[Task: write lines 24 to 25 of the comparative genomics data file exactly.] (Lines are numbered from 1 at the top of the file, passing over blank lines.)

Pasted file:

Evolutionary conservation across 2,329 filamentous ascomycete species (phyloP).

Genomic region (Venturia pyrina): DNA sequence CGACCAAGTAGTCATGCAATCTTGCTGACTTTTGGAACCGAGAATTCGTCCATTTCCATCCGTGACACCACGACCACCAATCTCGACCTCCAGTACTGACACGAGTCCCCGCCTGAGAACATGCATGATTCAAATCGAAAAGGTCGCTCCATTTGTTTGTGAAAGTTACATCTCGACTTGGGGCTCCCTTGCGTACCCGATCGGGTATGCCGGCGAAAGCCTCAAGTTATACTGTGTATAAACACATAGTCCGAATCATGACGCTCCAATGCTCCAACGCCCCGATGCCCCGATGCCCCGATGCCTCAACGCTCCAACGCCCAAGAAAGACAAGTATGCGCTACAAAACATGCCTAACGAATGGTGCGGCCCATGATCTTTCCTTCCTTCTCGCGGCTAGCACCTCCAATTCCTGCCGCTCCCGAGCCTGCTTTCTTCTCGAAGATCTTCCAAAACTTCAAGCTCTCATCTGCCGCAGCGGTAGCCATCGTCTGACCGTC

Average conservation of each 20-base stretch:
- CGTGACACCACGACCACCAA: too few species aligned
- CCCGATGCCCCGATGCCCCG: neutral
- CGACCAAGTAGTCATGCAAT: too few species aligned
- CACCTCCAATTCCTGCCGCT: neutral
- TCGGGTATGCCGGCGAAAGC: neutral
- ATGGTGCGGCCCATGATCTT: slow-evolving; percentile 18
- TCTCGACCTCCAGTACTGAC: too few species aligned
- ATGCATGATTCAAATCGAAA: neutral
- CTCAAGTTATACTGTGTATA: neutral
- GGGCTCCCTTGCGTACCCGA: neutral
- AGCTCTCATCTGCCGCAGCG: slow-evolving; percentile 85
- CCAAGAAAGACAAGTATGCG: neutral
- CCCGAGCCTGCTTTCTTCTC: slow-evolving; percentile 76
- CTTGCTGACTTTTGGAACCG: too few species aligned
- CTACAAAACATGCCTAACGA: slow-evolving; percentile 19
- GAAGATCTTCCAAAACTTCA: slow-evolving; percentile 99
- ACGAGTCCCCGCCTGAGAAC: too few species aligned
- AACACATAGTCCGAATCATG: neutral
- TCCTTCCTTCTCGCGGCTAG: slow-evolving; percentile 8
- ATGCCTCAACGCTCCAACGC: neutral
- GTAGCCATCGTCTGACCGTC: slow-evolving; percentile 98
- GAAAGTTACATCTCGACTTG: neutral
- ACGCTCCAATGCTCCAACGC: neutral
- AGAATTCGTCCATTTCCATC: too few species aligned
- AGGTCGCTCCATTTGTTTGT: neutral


- GTAGCCATCGTCTGACCGTC: slow-evolving; percentile 98
- GAAAGTTACATCTCGACTTG: neutral